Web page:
We began in Inverness to spend some time with Kim’s family.  Rather than spread ourselves out among them we booked two nights in a Travelodge, and that worked out just fine.  Every time I visit Inverness (every couple of years) it seems to have grown.  Inverness lay dormant for years, beautifully quaint, welcoming of loved ones, suspicious of strangers.  In short, Highland.  I was about to compare her to a teenager who has had a sudden growth spurt, but that wouldn’t be right.  This is an ancient place.  She’s more like a rare, exotic plant that only bursts into life every century, and this is her moment. 

It is surrounded by business parks and retail centres; the city centre is bustling with shoppers and tourists.  And it’s clean.  Of course, the modern world brings its problems—the traffic was horrendous.   But perhaps for the first time—and I’ve been coming up here regularly for twenty years—I felt I could live here.  One simple indicator that Inverness is no longer remote: the price of petrol was just the same as it is in the central belt!

It can also boast some of the most dynamic, thoughtful ministries in the country.  From an evangelical view in this one city there is Duncan MacPherson at Hilton doing very imaginative emerging church stuff; Andrew McGowan in the city centre also planning to use the position and strength of the East Church creatively; Alistair Malcolm at the Inches situated in a retail park; Peter Humphris in a new housing development at Kinmylies.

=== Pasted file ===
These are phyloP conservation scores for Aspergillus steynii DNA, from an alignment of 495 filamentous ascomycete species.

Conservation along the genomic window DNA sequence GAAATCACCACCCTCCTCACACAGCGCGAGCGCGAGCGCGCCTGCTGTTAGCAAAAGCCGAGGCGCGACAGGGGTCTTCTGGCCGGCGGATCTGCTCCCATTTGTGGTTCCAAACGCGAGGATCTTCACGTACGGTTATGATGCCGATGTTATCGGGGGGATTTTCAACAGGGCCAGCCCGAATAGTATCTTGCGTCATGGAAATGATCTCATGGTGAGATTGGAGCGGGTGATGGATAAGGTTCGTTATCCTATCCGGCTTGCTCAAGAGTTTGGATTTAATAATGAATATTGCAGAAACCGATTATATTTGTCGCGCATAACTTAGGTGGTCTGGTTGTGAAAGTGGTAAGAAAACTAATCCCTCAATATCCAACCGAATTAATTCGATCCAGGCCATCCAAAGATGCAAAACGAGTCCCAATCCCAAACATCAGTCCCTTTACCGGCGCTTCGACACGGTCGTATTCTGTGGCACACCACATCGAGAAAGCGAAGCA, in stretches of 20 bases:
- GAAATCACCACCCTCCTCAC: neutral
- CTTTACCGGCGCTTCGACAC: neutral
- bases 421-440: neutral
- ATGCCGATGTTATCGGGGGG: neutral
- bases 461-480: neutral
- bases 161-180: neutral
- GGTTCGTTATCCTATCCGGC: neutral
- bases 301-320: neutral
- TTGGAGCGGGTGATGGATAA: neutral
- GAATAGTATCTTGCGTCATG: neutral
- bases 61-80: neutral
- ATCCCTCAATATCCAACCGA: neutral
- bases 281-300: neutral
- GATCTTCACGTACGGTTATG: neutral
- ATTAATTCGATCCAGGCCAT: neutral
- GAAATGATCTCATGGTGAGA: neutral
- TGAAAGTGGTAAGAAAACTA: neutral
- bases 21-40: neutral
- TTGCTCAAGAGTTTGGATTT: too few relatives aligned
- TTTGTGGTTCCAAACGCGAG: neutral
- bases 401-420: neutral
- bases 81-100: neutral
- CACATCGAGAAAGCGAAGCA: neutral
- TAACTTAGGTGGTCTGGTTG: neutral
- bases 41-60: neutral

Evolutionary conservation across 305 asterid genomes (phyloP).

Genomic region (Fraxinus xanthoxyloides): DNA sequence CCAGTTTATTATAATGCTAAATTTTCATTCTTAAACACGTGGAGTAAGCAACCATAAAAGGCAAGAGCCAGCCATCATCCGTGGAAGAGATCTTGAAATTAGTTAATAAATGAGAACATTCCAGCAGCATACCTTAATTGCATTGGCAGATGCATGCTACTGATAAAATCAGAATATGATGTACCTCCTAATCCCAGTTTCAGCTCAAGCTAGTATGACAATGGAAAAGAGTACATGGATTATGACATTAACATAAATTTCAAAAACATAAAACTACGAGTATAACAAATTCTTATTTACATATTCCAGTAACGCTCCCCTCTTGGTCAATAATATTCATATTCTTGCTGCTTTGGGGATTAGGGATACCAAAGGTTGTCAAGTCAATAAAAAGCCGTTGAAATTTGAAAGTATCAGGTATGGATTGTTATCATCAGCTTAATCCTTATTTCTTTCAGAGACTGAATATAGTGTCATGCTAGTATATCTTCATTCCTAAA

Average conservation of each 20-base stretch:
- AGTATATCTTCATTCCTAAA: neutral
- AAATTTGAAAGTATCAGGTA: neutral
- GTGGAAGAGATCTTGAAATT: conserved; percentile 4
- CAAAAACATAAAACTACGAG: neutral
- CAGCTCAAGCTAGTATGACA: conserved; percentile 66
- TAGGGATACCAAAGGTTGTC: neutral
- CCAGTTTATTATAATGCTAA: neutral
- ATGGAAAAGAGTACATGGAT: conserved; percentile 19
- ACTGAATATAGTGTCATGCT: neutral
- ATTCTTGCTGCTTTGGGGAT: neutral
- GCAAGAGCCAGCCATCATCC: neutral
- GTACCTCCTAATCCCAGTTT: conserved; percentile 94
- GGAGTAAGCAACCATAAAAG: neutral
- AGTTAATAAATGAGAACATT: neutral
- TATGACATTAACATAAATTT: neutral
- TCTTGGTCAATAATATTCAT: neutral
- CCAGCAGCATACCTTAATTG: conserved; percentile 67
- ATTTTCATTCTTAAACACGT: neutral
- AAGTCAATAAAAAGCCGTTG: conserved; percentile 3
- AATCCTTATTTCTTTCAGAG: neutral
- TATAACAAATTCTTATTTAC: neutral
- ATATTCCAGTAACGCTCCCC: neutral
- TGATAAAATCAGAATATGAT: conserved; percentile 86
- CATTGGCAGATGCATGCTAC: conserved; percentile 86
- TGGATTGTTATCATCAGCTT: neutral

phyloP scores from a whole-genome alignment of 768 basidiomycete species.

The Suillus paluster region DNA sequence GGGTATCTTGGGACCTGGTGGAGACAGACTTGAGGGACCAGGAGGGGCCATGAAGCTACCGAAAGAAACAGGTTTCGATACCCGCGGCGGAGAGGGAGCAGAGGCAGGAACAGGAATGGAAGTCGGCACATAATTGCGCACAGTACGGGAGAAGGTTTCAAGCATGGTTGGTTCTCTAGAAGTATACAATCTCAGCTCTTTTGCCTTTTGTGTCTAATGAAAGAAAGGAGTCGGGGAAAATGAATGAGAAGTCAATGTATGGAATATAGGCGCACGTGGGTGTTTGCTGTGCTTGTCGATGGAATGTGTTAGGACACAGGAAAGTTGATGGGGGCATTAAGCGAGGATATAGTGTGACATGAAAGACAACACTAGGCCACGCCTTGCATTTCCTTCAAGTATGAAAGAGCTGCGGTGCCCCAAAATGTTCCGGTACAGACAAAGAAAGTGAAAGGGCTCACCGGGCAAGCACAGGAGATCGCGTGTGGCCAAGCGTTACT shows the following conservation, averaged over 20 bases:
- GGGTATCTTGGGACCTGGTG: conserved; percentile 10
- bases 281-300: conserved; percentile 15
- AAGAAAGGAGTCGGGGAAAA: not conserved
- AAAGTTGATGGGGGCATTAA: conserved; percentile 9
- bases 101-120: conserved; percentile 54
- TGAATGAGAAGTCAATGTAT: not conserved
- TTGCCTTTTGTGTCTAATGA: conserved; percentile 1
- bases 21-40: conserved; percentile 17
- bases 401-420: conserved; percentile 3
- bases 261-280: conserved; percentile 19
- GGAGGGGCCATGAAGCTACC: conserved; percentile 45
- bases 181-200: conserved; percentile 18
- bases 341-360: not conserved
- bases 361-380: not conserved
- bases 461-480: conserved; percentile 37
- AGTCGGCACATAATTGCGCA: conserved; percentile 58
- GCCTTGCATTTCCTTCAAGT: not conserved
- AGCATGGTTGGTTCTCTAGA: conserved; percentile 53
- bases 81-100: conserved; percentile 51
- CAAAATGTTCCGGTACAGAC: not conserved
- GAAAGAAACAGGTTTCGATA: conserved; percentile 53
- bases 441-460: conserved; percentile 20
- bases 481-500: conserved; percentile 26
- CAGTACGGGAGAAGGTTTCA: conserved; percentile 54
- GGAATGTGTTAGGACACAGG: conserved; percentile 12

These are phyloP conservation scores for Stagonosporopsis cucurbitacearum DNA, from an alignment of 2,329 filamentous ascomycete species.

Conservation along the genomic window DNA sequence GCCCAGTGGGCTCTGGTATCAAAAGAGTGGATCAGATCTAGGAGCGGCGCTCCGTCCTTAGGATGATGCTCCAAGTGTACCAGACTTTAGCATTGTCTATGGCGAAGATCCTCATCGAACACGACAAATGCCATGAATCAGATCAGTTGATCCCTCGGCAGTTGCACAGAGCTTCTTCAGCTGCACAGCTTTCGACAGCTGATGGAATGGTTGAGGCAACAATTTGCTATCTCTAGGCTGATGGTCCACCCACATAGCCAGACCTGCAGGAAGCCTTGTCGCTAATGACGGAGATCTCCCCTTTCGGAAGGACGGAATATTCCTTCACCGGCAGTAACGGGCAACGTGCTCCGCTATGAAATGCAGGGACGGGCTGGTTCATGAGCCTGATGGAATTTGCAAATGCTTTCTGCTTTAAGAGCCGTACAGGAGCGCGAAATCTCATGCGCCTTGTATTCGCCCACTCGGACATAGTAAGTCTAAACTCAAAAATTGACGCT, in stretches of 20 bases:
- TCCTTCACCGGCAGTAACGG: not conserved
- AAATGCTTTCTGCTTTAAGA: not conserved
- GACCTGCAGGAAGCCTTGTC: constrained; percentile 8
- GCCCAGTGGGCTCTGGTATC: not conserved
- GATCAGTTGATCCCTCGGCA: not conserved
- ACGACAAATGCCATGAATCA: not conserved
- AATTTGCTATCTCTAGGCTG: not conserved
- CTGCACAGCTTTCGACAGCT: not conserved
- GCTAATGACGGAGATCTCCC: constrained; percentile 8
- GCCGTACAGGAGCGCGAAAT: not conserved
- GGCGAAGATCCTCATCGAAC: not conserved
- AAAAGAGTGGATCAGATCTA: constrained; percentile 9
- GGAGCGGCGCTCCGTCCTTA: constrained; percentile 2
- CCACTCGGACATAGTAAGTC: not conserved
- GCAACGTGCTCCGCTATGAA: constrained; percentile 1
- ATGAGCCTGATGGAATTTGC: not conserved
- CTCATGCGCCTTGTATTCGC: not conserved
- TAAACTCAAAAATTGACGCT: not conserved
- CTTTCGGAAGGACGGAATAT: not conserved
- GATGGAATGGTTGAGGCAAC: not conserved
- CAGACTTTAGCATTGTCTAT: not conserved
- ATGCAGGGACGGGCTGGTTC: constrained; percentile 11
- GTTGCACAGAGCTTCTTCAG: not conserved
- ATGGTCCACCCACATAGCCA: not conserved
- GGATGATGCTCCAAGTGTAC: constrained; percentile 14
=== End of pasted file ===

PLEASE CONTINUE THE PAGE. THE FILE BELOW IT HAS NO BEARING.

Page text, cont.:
At the other end of the theological spectrum there is Peter Nimmo in the Old Parish, who has organised some interesting speakers over the summer months according to the notice board; and smack-bang in the middle, Peter Donald at Crown, adjacent to the college.  And those are just the parish churches.  Talk about spoiled for choice. 

While Kim took the kids to see “Ice Age 3” I made my usual pilgrimage to Leeky’s second hand book shop.  I’ve been coming here regularly for the best part of two decades so I was under no illusion that I might find something to buy.  In the age of Amazon and charity shops Leakey’s defiantly refuses to part with a book for anything less than what the most desperate collector might be willing to pay.  I did mention this once, years ago, but to no avail.  So I went only to look.